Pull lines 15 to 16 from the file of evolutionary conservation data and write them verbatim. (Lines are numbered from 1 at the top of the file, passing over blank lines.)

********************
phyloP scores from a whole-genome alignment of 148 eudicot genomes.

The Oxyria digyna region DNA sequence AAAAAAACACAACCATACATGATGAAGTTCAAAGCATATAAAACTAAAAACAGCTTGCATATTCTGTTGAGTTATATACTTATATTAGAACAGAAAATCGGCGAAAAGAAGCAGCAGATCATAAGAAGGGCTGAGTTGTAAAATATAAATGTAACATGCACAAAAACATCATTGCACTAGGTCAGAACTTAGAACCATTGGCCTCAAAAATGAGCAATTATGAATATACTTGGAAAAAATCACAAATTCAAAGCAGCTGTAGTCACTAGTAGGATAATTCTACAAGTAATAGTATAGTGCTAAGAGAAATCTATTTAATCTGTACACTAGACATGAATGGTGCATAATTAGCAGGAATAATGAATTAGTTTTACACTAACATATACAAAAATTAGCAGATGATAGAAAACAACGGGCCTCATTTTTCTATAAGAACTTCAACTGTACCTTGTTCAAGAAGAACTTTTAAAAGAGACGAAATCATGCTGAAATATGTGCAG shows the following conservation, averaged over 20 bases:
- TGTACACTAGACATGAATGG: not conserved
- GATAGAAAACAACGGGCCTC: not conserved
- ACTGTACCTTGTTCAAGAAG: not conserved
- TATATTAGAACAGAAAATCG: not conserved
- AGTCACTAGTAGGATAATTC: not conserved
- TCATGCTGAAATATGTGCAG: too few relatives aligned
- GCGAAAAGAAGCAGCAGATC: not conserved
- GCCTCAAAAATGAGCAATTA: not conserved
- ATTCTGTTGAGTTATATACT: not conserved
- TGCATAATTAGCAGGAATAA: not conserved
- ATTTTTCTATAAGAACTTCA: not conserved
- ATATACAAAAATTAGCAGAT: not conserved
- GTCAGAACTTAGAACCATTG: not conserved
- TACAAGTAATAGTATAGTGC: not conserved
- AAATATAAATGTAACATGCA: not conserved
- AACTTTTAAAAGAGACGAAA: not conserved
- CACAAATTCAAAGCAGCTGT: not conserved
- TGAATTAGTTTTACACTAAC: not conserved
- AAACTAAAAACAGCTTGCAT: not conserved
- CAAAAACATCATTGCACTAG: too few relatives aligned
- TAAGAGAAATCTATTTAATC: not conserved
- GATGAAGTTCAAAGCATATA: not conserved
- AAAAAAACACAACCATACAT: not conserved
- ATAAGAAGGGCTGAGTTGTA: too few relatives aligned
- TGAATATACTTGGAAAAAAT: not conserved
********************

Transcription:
- GTCAGAACTTAGAACCATTG: not conserved
- TACAAGTAATAGTATAGTGC: not conserved